Payments above v(0) would make some bribed members of A's coalition more expensive for B to buy than legislator 0.
A always adopts a leveling strategy because A's bribed coalition must contain more than v(0) members.
To prevent B from invading, A must make offers such that each bribed legislator costs [W.sub.B]/m to B.
The legislators in the interval [[v.sup.-1]([W.sub.B]/[m.sup.*]), [v.sup.-1](0)] represent the bribed friends of A, that is, legislators who receive payments from A even though they initially support x.
This follows from the fact that if any bribed member of A's coalition costs more than b, then A could decrease the bribe slightly and keep B's cost of invading the same, while strictly decreasing his own costs.
Next, we show that all members of A's bribed coalition (actually, all members with the possible exception of a set of measure zero) cost at least b dollars for B to buy.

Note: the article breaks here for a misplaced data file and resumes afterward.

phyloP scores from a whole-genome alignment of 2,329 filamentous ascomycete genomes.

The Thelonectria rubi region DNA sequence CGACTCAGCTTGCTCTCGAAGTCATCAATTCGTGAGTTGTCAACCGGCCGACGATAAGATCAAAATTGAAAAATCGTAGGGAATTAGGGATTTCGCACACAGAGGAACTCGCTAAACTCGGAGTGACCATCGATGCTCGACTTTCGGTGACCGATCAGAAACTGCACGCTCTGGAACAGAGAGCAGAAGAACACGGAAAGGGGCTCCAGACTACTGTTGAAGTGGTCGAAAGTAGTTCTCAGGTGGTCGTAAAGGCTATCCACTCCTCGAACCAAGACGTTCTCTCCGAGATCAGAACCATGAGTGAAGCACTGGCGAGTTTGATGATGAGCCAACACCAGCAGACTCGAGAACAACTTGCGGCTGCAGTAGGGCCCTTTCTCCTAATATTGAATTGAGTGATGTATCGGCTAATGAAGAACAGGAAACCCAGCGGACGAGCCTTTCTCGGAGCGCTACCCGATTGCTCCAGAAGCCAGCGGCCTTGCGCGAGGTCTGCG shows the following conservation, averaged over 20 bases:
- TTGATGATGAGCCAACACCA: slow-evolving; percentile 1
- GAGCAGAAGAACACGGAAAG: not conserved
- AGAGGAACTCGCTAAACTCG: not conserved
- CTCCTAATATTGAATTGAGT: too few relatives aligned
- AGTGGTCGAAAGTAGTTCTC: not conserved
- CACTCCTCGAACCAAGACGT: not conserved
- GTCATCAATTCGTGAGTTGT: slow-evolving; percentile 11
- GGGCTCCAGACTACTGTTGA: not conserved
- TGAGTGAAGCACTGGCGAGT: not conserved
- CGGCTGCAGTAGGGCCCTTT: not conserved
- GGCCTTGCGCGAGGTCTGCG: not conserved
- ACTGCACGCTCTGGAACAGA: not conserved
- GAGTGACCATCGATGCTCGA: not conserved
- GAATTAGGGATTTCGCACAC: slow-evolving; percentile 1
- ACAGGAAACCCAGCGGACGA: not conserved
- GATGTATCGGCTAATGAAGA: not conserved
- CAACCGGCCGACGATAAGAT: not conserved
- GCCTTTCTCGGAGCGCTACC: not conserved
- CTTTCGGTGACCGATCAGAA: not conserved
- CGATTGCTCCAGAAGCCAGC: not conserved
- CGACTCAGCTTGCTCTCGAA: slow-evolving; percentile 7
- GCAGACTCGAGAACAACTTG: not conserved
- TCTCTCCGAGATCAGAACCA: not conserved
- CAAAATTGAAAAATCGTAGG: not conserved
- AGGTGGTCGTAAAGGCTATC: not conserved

Thus, the revised strategy for A is superior, and it follows that for each member of A's bribed coalition v(z) + [a.sup.*](z) = b.
It is easily shown that A will not make any member of his bribed coalition cost more than b.
No bribed member of coalition can cost more than b.
Now, since a positive-measure set of legislators [subset] [-1/2, 0) are bribed, it follows that more than m legislators have costs of b or less for B to bribe.
Because A adopts a leveling strategy, each bribed legislator costs b for B to buy.
Next note that if legislator 0 is bribed, [a.sup.*](0) + v(0) = [W.sub.B]/m.
Note that A will pay [W.sub.B]/m - v(z) to each member of his bribed coalition which is ([v.sup.-1]([W.sub.B]/m), m].